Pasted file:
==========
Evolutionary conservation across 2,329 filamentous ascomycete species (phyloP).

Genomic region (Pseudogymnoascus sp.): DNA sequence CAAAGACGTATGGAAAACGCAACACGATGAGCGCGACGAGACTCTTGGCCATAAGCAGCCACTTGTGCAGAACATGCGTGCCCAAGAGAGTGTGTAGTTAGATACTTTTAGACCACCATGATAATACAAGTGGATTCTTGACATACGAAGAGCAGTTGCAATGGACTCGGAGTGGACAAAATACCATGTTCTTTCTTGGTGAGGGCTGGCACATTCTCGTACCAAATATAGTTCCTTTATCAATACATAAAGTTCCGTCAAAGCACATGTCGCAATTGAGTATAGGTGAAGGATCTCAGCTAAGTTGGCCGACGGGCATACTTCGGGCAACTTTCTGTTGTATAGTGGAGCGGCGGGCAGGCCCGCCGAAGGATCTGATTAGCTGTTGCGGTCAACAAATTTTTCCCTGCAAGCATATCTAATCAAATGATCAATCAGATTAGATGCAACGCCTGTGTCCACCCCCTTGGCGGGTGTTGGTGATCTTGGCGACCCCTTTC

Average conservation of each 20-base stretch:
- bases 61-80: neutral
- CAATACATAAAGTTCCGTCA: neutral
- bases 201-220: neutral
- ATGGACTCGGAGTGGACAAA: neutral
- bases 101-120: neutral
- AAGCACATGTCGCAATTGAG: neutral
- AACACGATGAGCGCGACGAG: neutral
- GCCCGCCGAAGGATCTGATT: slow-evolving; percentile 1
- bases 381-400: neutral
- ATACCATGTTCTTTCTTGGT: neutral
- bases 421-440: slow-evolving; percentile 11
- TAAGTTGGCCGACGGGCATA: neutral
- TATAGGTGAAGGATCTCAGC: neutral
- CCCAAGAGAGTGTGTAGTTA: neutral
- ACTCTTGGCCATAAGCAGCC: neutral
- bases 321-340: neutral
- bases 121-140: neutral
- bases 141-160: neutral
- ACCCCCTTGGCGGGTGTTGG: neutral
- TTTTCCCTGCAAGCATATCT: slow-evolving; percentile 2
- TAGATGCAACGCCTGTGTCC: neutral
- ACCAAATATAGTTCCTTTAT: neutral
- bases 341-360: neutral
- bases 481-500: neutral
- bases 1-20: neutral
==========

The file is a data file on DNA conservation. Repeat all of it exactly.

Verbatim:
Evolutionary conservation across 2,329 filamentous ascomycete species (phyloP).

Genomic region (Pseudogymnoascus sp.): DNA sequence CAAAGACGTATGGAAAACGCAACACGATGAGCGCGACGAGACTCTTGGCCATAAGCAGCCACTTGTGCAGAACATGCGTGCCCAAGAGAGTGTGTAGTTAGATACTTTTAGACCACCATGATAATACAAGTGGATTCTTGACATACGAAGAGCAGTTGCAATGGACTCGGAGTGGACAAAATACCATGTTCTTTCTTGGTGAGGGCTGGCACATTCTCGTACCAAATATAGTTCCTTTATCAATACATAAAGTTCCGTCAAAGCACATGTCGCAATTGAGTATAGGTGAAGGATCTCAGCTAAGTTGGCCGACGGGCATACTTCGGGCAACTTTCTGTTGTATAGTGGAGCGGCGGGCAGGCCCGCCGAAGGATCTGATTAGCTGTTGCGGTCAACAAATTTTTCCCTGCAAGCATATCTAATCAAATGATCAATCAGATTAGATGCAACGCCTGTGTCCACCCCCTTGGCGGGTGTTGGTGATCTTGGCGACCCCTTTC

Average conservation of each 20-base stretch:
- bases 61-80: neutral
- CAATACATAAAGTTCCGTCA: neutral
- bases 201-220: neutral
- ATGGACTCGGAGTGGACAAA: neutral
- bases 101-120: neutral
- AAGCACATGTCGCAATTGAG: neutral
- AACACGATGAGCGCGACGAG: neutral
- GCCCGCCGAAGGATCTGATT: slow-evolving; percentile 1
- bases 381-400: neutral
- ATACCATGTTCTTTCTTGGT: neutral
- bases 421-440: slow-evolving; percentile 11
- TAAGTTGGCCGACGGGCATA: neutral
- TATAGGTGAAGGATCTCAGC: neutral
- CCCAAGAGAGTGTGTAGTTA: neutral
- ACTCTTGGCCATAAGCAGCC: neutral
- bases 321-340: neutral
- bases 121-140: neutral
- bases 141-160: neutral
- ACCCCCTTGGCGGGTGTTGG: neutral
- TTTTCCCTGCAAGCATATCT: slow-evolving; percentile 2
- TAGATGCAACGCCTGTGTCC: neutral
- ACCAAATATAGTTCCTTTAT: neutral
- bases 341-360: neutral
- bases 481-500: neutral
- bases 1-20: neutral